Bumgarner finished the 2014 World Series surrendering only 1 run in 21 innings with 17 strikeouts compared to only 1 walk. He had 2 wins and his relief outing in Game 7 was classified as a save. He was the obvious choice for the World Series MVP. His performance was among the best of all time. Of all the World Series I have watched in my lifetime, the performance that is most comparable was Randy Johnson in 2001 against the Yankees. In 17.1 innings, he was 3-0 giving up only 2 runs with 19 strikeouts compared to 3 walks. He was dominant in his two starts in Games 2 and 6. He came into the game in relief in Game 7 on no days rest to pick up the win. Of course, Curt Schilling was nearly as dominant in that series too. He pitched on 3 days rest twice in order to pitch in three games. Over 21.1 innings, Schilling gave up only 4 runs while striking out 26 batters compared to only 2 walks. In my opinion, Bumgarner’s performance in this year’s World Series was better than Johnson or Schilling as he only surrendered 1 run and was able to pitch 5 innings of relief even though he was only on 2 days rest. We have to go way back in time to the 1965 World Series to find the most comparable performance to Bumgarner’s. Of course, I am referring to the great Sandy Koufax. In that World Series, Koufax pitched 24 innings. He was 2-1 giving up only 2 runs (1 earned) and striking out 29 batters. He started Game 7 on two days rest. His curveball was not working so he threw only fastballs and pitched a 3 hit shutout with 10 Ks. Bumgarner’s 2014 World Series was essentially the 1965 Koufax performance in our time. It exemplifies how unbelievable Bumgarner truly was in this series. In a year where Dodgers ace Clayton Kershaw had a regular season that reminded us of Koufax and was looking to have a “Koufaxian” postseason himself, it is ironic that a Dodgers rival was able to have a Koufax caliber postseason instead.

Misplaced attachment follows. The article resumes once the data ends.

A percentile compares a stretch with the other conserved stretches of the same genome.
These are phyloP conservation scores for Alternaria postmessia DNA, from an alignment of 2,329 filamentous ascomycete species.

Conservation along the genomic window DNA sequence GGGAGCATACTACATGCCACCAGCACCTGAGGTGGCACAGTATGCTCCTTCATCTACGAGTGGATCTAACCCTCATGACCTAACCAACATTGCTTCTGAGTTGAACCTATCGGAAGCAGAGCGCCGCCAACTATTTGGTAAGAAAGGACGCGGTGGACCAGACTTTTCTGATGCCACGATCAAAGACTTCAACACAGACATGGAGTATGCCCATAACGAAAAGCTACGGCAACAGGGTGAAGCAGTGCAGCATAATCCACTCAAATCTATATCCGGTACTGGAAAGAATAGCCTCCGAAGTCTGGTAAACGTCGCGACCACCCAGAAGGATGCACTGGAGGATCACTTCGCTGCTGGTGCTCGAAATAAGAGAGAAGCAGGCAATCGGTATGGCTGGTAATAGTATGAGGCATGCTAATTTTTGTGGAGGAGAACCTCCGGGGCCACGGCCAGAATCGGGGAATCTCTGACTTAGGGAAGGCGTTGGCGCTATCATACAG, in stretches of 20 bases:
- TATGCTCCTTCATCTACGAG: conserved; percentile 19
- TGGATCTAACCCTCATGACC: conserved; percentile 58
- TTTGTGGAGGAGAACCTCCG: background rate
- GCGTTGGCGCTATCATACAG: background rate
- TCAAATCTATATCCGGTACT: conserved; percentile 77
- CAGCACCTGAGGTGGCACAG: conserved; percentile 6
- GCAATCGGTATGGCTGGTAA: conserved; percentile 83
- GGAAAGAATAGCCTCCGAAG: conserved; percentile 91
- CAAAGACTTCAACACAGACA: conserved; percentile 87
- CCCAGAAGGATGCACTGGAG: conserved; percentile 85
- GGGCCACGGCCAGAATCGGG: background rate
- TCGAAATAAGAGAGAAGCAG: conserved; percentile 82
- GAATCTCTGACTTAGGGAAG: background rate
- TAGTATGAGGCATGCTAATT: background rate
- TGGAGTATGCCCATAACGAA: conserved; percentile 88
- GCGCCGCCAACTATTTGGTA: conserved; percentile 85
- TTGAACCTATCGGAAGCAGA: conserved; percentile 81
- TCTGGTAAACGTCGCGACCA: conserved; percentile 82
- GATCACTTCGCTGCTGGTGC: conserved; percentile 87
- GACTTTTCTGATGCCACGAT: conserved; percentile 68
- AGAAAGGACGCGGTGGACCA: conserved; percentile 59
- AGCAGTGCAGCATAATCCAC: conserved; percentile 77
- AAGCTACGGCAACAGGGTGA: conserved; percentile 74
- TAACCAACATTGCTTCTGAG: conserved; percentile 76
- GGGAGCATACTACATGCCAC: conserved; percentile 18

For the Giants, they have won 3 out of the last 5 years. Normally, I would use the word dynasty for these accomplishments. However, they have not dominated the sport despite winning the multiple championships. They have also not won back to back championships and did not even make the playoffs in the years they did not win it all. Obviously, they have played great in the playoffs when they have made it. Nevertheless, they have never been the team to beat in those years. As a result, they have not dominated in the manner I think of when I think about dynasties. Of course, it does not diminish their accomplishments one bit. On the other hand, the Royals have nothing to be ashamed of in defeat. They had an incredible postseason run and were close to winning the World Series. They simply lost to a three time champion and an All-Time great postseason performance by Bumgarner. The Royals fans showed the team the love it deserved as they chanted thanks after Game 7 despite the defeat. They have a lot of great young players. Eric Hosmer and Lorenzo Cain showed the world that they can be stars. Yordano Ventura demonstrated that he is special. He has incredible ability and throws the ball 100 MPH. He also showed mental toughness. He was put into a tough situation in the Wild Card Game when Ned Yost put him in relief and promptly served up a devastating go ahead homerun to the Oakland As. Instead of shrinking from big moments after the traumatic moment, Ventura showed resolve and pitched very well in the postseason. He capped it off by dominating in Game 6 as a tribute to his late friend, Oscar Taveras, who died in a tragic car accident in the Dominican Republic over the weekend. Of course, the Royals will have a shorter window to win than most because of their payroll constraints. They will definitely lose starter James Shields to free agency in the offseason. As such, they have difficult decisions to make but their great young core should anchor them for a couple of years. However, they also received a lot of key breaks in this postseason that may not happen for them again in the future. While they will be good, I have serious doubt